So as you are probably aware if you have tried to run Selenium tests against Gxt, things are not as easy as they may seem. So here are some tips to get you started.

  • Make sure you use the Page Objects pattern.
  • Whenever you've defined a LayoutContainer that you want to run some tests against, make sure you give it a unique ID.
  • Make sure you give every form, form field, button, menu option etc, a unique ID.
  • Try to avoid using EditorGrid whenever you can. This is because its very hard to get working reliably, but I will show you what I did just incase you are crazy enough to try.

Accessing Form Fields


Gxt Code:

final Button button = new Button("Click Me");


Selenium Code:

@FindBy(id = "click-me-button")
private WebElement clickMeButton;


public void testButton()

TextField, NumberField, etc:

Gxt Code:

final TextField<String> nameField = new TextField<String>();

Selenium Code:

// Note the addition of "-input" which is added by gxt.
@FindBy(id = "name-field-input")
private WebElement nameField;


public void testField()
{; // See note below
    nameField.sendKeys("Adam Davies");

Note: the click() call is not strictly required, but the user will either click or tab to the text field so its best to do that in your tests just to ensure that any corrisponding javascript events are fired.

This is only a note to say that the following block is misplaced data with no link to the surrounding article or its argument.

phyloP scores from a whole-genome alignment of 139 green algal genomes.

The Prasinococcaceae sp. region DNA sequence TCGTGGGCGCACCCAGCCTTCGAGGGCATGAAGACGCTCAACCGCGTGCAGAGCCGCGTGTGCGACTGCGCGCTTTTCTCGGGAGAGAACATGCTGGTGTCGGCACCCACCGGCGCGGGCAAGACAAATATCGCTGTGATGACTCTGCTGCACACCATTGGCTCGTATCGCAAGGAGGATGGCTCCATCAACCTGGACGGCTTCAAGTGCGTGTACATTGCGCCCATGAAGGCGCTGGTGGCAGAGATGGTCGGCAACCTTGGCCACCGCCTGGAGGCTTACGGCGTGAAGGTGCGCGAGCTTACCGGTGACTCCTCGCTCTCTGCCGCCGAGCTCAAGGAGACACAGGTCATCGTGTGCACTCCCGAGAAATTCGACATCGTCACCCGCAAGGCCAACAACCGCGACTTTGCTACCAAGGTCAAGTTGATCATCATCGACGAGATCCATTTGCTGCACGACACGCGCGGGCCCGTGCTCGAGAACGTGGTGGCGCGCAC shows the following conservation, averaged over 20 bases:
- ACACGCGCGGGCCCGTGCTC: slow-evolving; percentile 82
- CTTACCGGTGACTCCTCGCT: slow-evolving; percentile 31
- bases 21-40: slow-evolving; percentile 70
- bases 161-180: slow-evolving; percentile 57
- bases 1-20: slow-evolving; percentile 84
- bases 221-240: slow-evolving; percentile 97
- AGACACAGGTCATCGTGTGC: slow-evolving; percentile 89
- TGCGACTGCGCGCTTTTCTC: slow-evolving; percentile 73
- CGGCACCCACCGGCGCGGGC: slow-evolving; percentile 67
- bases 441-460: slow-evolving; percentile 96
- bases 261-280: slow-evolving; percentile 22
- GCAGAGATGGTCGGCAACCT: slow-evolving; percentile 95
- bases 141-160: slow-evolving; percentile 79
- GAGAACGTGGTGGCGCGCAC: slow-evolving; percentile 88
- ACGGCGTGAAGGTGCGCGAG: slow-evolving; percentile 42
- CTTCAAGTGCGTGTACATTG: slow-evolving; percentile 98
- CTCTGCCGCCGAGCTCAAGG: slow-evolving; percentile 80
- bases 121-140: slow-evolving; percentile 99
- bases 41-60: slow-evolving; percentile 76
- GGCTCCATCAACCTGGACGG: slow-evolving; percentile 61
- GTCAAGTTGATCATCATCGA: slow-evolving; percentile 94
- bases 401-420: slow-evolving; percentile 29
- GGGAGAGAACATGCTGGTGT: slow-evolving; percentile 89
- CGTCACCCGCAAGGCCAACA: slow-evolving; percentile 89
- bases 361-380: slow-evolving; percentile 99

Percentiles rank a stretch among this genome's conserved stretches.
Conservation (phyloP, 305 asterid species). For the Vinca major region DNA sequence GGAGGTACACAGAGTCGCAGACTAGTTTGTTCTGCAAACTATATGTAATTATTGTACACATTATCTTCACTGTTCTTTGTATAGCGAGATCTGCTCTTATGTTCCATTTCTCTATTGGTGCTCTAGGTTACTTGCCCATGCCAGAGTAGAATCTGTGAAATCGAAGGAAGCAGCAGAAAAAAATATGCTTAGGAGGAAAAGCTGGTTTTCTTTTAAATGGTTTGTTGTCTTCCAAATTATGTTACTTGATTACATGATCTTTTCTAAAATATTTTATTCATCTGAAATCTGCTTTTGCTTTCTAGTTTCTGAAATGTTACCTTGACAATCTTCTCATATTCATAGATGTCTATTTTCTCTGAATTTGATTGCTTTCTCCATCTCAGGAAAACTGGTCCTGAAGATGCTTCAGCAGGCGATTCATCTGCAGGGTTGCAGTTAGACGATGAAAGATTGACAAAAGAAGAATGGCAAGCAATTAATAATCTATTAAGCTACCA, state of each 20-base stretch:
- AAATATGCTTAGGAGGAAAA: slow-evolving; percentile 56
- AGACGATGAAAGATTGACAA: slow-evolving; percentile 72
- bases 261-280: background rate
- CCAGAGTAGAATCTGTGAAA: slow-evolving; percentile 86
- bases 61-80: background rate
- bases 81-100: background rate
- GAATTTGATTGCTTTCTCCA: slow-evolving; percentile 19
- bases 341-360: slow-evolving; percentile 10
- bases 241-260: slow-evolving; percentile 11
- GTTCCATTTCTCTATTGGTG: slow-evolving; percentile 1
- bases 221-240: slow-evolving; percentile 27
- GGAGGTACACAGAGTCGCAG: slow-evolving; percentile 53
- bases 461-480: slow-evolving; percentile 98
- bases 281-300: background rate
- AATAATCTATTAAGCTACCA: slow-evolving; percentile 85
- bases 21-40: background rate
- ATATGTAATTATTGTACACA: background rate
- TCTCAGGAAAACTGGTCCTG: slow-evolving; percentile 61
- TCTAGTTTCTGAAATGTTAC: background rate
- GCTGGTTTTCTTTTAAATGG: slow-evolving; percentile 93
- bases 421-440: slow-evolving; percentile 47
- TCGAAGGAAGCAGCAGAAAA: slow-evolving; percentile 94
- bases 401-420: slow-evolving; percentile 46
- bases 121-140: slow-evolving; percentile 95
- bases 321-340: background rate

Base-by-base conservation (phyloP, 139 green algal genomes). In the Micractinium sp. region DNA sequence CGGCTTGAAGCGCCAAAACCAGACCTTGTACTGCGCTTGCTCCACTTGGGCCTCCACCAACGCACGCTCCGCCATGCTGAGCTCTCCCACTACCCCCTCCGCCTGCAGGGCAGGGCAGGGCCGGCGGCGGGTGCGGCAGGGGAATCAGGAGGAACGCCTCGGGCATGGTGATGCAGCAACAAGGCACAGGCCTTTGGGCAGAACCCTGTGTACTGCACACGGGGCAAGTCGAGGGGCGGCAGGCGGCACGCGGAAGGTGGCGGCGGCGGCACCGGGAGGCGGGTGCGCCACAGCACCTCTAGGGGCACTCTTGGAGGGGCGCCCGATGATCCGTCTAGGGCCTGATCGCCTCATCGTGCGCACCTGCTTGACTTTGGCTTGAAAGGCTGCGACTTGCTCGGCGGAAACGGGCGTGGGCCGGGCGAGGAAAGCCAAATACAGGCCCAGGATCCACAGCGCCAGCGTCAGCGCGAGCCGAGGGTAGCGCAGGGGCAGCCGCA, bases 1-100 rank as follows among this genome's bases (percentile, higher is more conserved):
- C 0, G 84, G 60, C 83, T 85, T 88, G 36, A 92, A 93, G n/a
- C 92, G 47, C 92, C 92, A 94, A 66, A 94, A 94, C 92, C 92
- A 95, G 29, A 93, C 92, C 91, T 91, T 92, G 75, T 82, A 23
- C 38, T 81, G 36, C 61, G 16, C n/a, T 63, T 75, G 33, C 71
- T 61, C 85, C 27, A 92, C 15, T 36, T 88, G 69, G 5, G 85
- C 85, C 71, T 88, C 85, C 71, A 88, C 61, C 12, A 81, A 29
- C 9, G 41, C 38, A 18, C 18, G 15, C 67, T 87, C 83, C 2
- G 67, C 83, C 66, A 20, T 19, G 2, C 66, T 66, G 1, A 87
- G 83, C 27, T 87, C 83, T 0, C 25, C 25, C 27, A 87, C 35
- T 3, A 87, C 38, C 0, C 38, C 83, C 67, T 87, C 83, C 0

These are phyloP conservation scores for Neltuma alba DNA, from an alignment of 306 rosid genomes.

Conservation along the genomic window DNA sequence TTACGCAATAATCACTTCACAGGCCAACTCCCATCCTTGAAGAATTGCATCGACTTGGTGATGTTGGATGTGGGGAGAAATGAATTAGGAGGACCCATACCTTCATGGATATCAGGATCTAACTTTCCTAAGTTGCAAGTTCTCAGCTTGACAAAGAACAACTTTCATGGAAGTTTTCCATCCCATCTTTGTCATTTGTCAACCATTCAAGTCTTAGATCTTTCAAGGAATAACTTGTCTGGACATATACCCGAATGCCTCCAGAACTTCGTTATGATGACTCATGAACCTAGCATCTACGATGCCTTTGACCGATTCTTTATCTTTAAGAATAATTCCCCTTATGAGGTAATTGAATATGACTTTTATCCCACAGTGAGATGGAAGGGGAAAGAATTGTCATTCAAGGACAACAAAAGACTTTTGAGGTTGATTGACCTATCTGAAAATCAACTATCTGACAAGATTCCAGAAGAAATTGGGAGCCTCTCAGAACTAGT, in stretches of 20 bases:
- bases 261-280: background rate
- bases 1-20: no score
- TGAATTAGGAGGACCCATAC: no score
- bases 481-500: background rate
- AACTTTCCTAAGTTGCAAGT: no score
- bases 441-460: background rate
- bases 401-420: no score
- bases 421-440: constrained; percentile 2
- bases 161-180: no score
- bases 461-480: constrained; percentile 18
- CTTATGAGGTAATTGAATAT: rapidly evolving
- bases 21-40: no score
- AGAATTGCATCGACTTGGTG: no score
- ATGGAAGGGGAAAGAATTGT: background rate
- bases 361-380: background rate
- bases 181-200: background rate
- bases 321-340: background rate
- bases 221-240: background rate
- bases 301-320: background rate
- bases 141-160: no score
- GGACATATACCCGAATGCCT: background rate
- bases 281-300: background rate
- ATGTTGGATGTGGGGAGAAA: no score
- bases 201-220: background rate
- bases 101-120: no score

Gxt Code:

// CountryCombo is a subclass of SimpleComboBox<String>
final CountryCombo countryCombo = new CountryCombo();

Selenium Code:

@FindBy(id = "XXXX")
private WebElement countryCombo;


public void testCountryCombo()



EditorGrid Cells:

For EditorGrid cells is a bit more difficult, but generally you have to get the DIV that the cell relates to, click it, which results in gxt generating a edit field (e.g. a TextField), and then you can get the active Field by the class name x-form-focus. It seems that gxt in all it's wizdom put that class against the <INPUT> element when generating an edit field.

The following code demonstates this techique:


Note: The generall format that gxt uses to identify cells in a grid is something like this:

x-grid3-col-name row1-col2 row1-col3
row2-col1 row2-col2 row2-col3
row3-col1 row3-col2 row3-col3